The Marmot's Hole

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Tag: Park Won-soon

Mayor Park’s first day in the new City Hall

The Kyunghyang also ran some photos of Mayor Park’s first day at Seoul’s new City Hall complex.

Quick post to celebrate end of ‘new town’ development

Unlike some other folk I know, I don’t yet have a man-crush on Seoul mayor Park Won-soon, largely because of stuff like this.

Still, as far as his decision to halt “new town” construction, all I can say is well done, sir. Well done.

If you’re a developer, don’t fret, because there’s always the export market—according to the Hanguk Ilbo, there appear to be many African and Middle Eastern kleptocrats leaders interested in Korean-style “new cities.

Two different worlds

When you compare this editorial from the Hani and this article that was prominently displayed on the front page of the Chosun Ilbo’s website—both of which concern Seoul mayor Park Won-soon’s petition to President Lee to pardon the eight evictees imprisoned after the deadly 2009 Yongsan fire—it’s like you’re living in two different worlds.

My own personal opinion is that the men shouldn’t be pardoned—six people were killed in that fire—but then again, the corporate and political scumbags shouldn’t be getting pardoned, either.

Odds and Ends: The Park Won-soon Edition

- So, I woke up in the morning, and Park Won-soon was still the mayor-elect. Check that—he’s already showing up for work, so he’s just the mayor, period. Took the subway into work, too.

- Basically, nobody under 50 voted for Na Kyung-won. A look at the electoral map also reveals that only four districts voted for Na—the three Gangnam districts of Seocho-gu, Gangnam-gu and Songpa-gu, along with Yongsan-gu.

- With 10 years of GNP rule in Seoul broken, expect some changes in the way the city is run. Now, as somebody who thinks the quality of life in Seoul has improved quite significantly over the last 10 years, I’m not sure if this is a good thing. That said, if you thought some of the 전시행정 projects were wasteful, you’ve got cause to celebrate…perhaps. Among the things that will likely get shitcanned are:

  • The reconstruction of the Yanghwa Bridge. Would have been nicer if the project had been stopped before 31.8 billion won of the 41.5 billion won project had been spent.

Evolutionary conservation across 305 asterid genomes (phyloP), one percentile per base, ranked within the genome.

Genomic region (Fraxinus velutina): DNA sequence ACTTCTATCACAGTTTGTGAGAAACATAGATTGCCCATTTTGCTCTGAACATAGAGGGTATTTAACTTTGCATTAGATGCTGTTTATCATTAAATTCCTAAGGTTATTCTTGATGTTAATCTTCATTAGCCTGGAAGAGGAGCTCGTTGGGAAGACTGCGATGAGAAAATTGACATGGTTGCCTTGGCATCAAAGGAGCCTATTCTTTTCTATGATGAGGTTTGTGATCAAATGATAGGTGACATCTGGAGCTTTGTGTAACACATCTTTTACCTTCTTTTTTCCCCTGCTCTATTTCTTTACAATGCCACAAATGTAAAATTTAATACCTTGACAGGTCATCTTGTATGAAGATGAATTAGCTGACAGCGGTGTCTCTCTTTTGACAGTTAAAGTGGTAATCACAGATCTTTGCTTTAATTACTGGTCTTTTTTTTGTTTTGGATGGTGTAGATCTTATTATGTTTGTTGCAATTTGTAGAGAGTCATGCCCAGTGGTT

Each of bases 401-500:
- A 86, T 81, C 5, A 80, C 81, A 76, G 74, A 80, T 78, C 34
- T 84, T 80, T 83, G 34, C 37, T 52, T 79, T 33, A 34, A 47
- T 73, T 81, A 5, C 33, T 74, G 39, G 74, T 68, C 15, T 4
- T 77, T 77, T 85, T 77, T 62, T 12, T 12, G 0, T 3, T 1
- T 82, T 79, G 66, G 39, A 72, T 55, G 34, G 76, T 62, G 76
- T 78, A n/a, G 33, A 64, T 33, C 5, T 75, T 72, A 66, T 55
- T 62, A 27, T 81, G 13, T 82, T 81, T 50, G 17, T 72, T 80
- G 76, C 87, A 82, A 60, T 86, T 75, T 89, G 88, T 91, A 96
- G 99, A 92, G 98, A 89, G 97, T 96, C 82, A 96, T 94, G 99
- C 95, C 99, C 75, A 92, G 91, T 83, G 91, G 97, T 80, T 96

• The “Hangang Renaissance” in general. Personally, I think reintegrating the river into public life is a good thing and would markedly improve the quality of life, even if some of the projects associated with the Hangang Renaissance, like the planned opera house complex on Nudeulseom, were clearly unnecessary.
  • He might drop the plan to build a canal linking the West Sea and the Hangang River, too. Again, with the Gyeongin Ara Waterway almost completed—test cruises will begin two days from now—I don’t quite know what he plans to do with the big, water-filled ditches in the ground.
  • Basically, look for a lot of civil engineering projects to stop. Instead, the money will be used to, in the words of the Kyunghyang Shinmun (link to come later), “substantively improve” the quality of life of Seoul residents. Most notably, we can expect the free school lunch program to go into effect immediately, and look for more aggressive welfare initiatives from the city.

- Just as a closing editorial comment, I think Park might be fine as mayor—no, I don’t like his politics, and I’m certainly distrustful of the people with whom he has associated—but assuming he focuses on running the city rather than fighting with Cheong Wa Dae or taking up national issues like US beef, the KORUS FTA, USFK and North Korea policy, etc., the change might do the city some good. At any rate, when you screw the pooch as badly as former mayor Oh Se-hoon did—frankly, the most mind-boggingly stupid own goal I’ve seen in my time following Korean politics—the GNP needed to pay a price. And it did. Big time.

Nation Cannot Be Subject of Libel Suit: NHRCK

This is heartening: from the Korea Times:

The human rights commission concluded that the nation cannot be the subject of a libel suit.

In September of 2009, the National Intelligence Service (NIS) filed a defamation suit against human rights lawyer, Park Won-soon for damaging the reputation of the “state,” making the nation the plaintiff.

The National Human Rights Commission of Korea (NHRCK) reached a conclusion that the state cannot be defamed and be the main body of a libel case in an inside report, Sunday.

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